The Australian Securities Exchange (ASX) has proposed several changes to its trading practices and made a number of recommendations to the Australian Securities and Investments Commission (ASIC) following its review of the impact of algorithmic trading on the country’s equities market.
The review, which ASX began last July, noted that while the Australian equities market had not experienced algorithmic trading on anything like the scale or the type prevalent in other markets such as North America and Europe, continued technological advances would continue to drive growth in the proportion of trades executed by algorithms.
The exchange also expects any microstructure reforms in Australia along the lines of those seen in North America to facilitate a significant amount of additional algorithmic trading, particularly high-frequency trading and an exponential growth in the number of orders, presenting capacity challenges for brokers and infrastructures.
“As a result of the ASX review, there is work to be undertaken by ASX in its capacity as trading platform operator and by ASIC as the whole-of-market supervisor,” the review reads.
While the review concluded that the increase in algorithmic trading in Australian equities had not resulted in any significant supervisory issues or changes in the quality of ASX’s markets, the exchange noted a marked increase in the number of trade cancellations – to 338,951 in 2009 from 126,854 in 2007.
As such, the ASX intends to modify its existing trade cancellation policy to substantially shorten the window within which a trade can be cancelled and introduce cancellation fees to discourage deliberate execution and subsequent cancellation.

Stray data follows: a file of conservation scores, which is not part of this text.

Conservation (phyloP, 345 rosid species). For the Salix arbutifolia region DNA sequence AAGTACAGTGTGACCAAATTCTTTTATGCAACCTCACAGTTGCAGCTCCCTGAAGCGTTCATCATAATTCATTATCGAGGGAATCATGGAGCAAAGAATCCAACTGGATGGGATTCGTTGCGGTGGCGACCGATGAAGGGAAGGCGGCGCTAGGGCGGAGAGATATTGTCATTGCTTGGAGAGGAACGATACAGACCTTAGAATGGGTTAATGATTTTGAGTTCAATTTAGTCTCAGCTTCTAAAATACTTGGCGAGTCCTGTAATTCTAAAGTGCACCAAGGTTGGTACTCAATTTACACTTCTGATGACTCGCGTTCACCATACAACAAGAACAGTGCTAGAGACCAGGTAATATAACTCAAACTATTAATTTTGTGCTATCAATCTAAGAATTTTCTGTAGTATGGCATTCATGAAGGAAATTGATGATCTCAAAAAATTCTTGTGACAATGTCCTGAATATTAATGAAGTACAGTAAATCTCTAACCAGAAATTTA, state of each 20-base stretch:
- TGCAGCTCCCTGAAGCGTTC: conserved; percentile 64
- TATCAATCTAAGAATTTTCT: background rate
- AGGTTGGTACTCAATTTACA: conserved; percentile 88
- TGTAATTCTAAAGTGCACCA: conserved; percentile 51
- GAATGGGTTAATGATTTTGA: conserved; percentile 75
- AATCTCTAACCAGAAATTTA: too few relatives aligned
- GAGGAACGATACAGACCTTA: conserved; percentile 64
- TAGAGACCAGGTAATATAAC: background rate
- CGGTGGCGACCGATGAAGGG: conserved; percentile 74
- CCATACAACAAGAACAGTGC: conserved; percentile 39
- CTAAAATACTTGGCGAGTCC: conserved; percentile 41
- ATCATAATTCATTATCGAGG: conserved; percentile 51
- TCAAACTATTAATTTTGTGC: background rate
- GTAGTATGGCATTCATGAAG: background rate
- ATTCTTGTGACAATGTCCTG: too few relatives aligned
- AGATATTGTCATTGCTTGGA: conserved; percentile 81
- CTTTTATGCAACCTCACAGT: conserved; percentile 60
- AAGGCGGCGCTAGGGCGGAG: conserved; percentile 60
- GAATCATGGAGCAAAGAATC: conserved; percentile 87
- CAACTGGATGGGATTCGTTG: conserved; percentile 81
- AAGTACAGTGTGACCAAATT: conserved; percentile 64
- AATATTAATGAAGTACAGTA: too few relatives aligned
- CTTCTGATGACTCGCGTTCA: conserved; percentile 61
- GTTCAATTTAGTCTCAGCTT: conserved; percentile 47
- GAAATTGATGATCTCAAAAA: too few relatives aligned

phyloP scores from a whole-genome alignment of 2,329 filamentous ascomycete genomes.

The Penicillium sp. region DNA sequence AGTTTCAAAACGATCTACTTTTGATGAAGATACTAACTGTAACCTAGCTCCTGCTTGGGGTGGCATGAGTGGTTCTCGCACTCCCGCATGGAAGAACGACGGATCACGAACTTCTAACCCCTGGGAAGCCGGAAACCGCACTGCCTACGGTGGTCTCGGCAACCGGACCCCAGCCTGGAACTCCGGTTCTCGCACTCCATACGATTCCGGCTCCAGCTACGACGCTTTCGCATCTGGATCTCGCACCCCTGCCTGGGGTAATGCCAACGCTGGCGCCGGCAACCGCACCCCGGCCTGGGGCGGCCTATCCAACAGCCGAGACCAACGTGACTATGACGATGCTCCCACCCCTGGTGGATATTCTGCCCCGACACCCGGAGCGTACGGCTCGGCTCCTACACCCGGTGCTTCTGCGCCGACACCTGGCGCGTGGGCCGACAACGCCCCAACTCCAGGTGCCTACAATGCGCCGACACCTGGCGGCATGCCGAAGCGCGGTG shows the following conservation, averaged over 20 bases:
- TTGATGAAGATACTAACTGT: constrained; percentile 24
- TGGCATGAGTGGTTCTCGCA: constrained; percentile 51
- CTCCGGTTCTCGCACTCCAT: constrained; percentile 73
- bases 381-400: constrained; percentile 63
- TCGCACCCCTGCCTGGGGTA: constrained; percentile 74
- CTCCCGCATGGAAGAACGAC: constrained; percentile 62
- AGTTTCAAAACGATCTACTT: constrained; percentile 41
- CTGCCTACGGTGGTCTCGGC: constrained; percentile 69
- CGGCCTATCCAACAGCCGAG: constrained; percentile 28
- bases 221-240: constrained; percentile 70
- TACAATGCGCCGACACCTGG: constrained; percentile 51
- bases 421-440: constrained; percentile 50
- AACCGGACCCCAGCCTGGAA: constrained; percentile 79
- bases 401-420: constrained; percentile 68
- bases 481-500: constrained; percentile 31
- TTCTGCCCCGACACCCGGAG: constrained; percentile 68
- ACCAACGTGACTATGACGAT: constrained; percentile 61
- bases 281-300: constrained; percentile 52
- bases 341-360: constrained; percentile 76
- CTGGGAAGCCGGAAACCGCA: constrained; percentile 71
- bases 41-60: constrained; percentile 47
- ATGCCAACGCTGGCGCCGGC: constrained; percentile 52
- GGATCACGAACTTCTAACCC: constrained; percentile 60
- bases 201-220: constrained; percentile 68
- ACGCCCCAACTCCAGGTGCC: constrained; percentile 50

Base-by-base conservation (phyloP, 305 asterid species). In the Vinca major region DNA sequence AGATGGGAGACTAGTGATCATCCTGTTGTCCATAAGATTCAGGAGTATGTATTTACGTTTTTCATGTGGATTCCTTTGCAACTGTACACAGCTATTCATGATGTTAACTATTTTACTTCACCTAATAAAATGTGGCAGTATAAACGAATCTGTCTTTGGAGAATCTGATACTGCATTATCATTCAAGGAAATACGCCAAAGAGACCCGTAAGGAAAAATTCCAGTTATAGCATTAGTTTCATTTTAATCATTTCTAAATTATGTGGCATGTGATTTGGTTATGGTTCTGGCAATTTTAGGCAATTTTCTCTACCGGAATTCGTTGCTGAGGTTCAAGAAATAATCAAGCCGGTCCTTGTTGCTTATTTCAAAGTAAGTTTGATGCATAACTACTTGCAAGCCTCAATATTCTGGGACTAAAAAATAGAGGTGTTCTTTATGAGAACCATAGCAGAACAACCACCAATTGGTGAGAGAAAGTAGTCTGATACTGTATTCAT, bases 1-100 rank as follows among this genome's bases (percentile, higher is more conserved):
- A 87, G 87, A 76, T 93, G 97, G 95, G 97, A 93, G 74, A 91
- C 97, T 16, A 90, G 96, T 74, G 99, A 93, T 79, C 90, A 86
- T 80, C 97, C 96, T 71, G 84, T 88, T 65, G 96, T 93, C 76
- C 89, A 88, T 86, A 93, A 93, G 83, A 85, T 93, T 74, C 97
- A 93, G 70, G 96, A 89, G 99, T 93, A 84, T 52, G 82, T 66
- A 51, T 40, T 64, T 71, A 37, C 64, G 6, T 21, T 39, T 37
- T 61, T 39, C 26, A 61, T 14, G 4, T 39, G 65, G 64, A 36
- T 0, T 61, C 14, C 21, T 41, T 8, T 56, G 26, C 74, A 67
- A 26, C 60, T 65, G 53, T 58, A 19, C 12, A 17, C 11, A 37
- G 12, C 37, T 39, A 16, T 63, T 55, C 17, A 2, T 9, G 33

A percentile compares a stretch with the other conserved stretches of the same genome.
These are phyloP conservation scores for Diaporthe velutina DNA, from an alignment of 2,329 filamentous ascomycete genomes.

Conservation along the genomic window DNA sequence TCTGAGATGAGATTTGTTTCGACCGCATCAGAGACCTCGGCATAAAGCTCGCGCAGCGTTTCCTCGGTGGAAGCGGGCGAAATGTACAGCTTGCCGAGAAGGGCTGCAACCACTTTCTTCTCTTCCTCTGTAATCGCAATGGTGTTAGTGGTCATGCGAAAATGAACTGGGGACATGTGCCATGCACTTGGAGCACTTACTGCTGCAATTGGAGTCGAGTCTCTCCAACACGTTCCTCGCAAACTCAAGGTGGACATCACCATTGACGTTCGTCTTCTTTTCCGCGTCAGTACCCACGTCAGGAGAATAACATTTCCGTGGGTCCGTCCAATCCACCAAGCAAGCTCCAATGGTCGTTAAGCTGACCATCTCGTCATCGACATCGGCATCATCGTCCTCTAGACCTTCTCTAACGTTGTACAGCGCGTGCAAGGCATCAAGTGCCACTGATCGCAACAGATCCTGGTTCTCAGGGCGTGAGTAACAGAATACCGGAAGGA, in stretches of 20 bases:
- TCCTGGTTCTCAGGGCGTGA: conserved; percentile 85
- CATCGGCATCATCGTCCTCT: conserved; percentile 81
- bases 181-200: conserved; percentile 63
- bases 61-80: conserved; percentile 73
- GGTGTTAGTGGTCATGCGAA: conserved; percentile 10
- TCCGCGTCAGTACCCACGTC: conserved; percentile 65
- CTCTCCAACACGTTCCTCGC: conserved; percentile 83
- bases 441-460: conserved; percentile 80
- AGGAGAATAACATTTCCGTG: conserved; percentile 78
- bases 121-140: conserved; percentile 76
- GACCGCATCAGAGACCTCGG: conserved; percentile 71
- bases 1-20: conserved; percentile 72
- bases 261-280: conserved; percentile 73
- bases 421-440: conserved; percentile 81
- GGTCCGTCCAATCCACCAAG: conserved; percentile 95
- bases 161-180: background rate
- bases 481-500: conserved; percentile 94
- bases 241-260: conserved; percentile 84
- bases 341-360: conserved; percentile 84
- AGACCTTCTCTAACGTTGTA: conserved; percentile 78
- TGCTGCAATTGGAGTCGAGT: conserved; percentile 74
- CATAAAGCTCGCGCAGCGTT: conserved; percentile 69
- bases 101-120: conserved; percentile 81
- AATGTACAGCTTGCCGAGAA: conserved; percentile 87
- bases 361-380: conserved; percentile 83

The exchange also plans to streamline the decision process for removing brokers’ market access, including the introduction of an automated process for preventing electronic access to the market in the event of a malfunctioning algorithm that could harm market integrity.
Further plans include reviewing the need for security specific ‘circuit-breakers’, enhancing ASX’s direct market access offering subject to the development of appropriate pre-order filters and other controls, and ensure clearing and settlement participants review their capacity and business continuity planning with regard to the future growth of trades to process.
In addition to the changes to its own practices, ASX has also recommended, among other things, that ASIC requires all brokers and clients to appropriately test algorithms before connecting to a trading platform, prohibits market operators from allowing brokers to offer unfiltered market access to clients and ensures brokers, particularly smaller ones, review their business continuity planning in anticipation of significant increases in order traffic.
ASX will transfer trading supervisory powers to ASIC in Q3 2010, which is widely expected to allow alternative trading venues to operate in Australia.